Preparing for Your Child's VCUG Exam
About the VCUG Test
Your child is scheduled to have a voiding cystourethrogram (VCUG for short). The following will help explain this test so you and your child know what to expect. Please feel free to ask us any questions you might have after reviewing this information.
A VCUG is a test done in the radiology department of the hospital. Special pictures called X-rays will be taken to help you and your doctor know how your child’s urinary system is working. The urinary system includes the bladder, kidneys and the tubes that connect them called the ureters.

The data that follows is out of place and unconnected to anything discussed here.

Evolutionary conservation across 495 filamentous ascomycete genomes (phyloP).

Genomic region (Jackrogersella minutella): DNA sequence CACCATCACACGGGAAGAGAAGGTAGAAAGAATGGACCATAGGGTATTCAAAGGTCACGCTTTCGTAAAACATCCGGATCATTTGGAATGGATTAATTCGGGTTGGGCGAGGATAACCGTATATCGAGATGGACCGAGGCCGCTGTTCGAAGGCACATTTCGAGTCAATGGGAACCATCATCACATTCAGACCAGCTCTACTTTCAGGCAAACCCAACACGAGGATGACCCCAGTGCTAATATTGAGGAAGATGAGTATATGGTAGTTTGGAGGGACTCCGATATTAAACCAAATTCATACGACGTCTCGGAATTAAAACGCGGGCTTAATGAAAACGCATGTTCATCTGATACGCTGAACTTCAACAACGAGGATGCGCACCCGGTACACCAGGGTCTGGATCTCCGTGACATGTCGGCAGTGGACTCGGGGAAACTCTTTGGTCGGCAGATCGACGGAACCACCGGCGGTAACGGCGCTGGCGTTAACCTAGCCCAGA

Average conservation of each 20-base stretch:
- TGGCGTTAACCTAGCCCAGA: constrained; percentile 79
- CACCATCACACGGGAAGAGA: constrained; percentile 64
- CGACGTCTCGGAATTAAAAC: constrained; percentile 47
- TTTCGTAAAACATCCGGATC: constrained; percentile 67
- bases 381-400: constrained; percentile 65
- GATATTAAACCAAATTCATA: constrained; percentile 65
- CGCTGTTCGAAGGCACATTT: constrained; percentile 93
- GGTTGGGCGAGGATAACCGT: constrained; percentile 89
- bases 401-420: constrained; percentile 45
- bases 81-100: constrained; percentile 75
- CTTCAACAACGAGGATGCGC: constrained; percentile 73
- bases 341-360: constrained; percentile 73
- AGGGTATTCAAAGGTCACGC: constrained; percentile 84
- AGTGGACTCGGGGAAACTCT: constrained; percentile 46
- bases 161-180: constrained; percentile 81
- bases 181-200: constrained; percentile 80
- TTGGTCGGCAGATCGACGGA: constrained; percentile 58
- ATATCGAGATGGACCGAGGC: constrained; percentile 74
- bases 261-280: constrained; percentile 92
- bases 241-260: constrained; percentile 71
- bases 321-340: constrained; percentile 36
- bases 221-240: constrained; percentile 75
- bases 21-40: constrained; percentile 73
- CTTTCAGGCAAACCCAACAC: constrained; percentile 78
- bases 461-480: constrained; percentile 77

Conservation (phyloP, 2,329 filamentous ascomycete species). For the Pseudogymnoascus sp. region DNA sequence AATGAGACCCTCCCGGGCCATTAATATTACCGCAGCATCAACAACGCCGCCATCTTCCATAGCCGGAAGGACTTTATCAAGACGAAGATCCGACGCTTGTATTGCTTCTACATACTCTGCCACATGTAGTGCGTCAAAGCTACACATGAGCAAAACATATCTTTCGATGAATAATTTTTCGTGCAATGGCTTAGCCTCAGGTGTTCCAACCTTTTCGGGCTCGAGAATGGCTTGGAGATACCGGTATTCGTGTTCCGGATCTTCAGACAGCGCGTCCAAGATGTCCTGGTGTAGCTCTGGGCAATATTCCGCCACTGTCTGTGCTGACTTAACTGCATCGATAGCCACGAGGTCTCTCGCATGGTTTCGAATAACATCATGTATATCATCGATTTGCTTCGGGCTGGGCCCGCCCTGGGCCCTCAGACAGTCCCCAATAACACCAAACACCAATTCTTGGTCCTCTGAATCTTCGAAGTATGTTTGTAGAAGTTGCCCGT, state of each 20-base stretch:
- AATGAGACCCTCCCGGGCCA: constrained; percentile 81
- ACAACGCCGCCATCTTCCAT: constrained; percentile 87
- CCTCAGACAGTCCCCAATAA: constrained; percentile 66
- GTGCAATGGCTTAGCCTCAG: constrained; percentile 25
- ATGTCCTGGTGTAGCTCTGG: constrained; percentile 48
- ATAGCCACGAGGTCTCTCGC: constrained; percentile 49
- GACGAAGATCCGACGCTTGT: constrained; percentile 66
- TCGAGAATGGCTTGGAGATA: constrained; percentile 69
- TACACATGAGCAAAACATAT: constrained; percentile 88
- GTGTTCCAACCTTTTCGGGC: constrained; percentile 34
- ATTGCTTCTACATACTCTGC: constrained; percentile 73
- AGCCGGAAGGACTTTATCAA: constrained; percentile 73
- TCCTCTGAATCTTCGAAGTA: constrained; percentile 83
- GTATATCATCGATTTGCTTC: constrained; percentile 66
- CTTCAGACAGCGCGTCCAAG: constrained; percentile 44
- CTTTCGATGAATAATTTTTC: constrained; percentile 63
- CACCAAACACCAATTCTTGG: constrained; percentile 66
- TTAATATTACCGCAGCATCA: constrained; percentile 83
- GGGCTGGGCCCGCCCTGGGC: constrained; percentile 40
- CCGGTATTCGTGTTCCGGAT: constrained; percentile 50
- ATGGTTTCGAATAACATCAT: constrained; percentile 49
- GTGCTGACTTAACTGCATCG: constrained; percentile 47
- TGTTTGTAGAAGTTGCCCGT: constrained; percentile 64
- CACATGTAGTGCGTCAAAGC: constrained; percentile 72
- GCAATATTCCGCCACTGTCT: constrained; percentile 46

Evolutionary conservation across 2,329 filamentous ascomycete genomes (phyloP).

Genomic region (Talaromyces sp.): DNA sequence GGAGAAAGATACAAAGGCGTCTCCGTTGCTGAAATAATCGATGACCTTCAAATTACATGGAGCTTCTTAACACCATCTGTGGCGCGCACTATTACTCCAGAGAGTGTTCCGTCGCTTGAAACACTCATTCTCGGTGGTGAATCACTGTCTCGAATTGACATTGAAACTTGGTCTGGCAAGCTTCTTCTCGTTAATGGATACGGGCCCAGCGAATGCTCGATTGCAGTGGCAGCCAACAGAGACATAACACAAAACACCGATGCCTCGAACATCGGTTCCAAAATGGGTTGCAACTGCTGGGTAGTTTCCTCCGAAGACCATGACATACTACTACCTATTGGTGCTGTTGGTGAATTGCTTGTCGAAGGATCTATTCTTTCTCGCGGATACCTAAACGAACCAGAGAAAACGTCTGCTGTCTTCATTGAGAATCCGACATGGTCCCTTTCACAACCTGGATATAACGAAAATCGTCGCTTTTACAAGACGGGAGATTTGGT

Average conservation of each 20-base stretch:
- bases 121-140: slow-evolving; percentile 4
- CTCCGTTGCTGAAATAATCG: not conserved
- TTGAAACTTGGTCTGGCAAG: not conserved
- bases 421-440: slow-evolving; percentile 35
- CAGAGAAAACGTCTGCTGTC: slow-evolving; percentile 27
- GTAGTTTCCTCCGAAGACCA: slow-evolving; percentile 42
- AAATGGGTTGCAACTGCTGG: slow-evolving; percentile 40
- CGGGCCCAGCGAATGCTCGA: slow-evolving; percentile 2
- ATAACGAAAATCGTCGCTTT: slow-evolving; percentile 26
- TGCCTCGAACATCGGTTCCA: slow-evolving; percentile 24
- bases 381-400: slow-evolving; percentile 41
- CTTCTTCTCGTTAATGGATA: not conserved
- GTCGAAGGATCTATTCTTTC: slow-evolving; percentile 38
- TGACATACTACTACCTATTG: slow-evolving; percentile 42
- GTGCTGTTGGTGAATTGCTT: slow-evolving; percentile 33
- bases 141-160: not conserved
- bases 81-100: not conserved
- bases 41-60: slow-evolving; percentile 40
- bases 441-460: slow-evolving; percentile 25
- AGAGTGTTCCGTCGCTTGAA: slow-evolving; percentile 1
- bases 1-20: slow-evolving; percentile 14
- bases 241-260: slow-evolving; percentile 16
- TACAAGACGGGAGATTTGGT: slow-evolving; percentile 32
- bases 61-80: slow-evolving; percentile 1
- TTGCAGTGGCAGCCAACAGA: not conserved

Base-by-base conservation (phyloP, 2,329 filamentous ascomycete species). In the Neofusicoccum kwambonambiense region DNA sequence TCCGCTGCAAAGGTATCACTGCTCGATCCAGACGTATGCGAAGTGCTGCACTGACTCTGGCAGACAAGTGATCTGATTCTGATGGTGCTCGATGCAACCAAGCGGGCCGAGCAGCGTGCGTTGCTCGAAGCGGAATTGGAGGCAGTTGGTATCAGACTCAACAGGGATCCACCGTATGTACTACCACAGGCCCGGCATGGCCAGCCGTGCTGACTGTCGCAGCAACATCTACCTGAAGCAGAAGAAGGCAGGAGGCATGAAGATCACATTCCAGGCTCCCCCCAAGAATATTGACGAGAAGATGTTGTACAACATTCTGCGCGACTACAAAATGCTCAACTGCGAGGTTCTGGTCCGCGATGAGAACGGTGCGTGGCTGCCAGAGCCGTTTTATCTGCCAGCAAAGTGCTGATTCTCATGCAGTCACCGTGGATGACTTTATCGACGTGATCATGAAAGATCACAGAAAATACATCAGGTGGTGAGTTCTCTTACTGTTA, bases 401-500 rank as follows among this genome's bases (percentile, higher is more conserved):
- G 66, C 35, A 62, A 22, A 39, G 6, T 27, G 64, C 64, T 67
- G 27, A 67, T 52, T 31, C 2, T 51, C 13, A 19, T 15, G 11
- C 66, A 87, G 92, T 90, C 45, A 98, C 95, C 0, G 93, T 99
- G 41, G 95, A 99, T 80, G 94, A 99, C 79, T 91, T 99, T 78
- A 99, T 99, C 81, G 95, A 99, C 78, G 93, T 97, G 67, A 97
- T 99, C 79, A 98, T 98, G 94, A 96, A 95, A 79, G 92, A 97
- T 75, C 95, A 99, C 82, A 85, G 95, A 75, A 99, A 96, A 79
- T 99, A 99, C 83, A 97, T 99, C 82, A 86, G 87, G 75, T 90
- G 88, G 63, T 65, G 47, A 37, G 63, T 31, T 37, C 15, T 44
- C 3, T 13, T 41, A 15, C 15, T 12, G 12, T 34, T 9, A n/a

We want this experience to be as physically and emotionally comfortable as possible. You may want to bring items that your child finds comforting, such as a special toy, teddy bear, doll or blanket that your child can hold during the VCUG. Deaconess also has an iPad and bubbles that we may provide for your child if necessary for distraction.
Click for our child-friendly Glossary of Terms
to help educate your child on their procedure.
When You Arrive
When you arrive at the hospital the morning of the procedure, you’ll first need to stop at the information desk to register. The information desk is located inside the main entrance of Gateway Hospital (the white awning that faces Epworth Road). Once you are registered, a staff member will escort you to the next destination. You may have to go to the radiology department to get an ultrasound of your child’s kidney before being taken to the pediatric department for admission.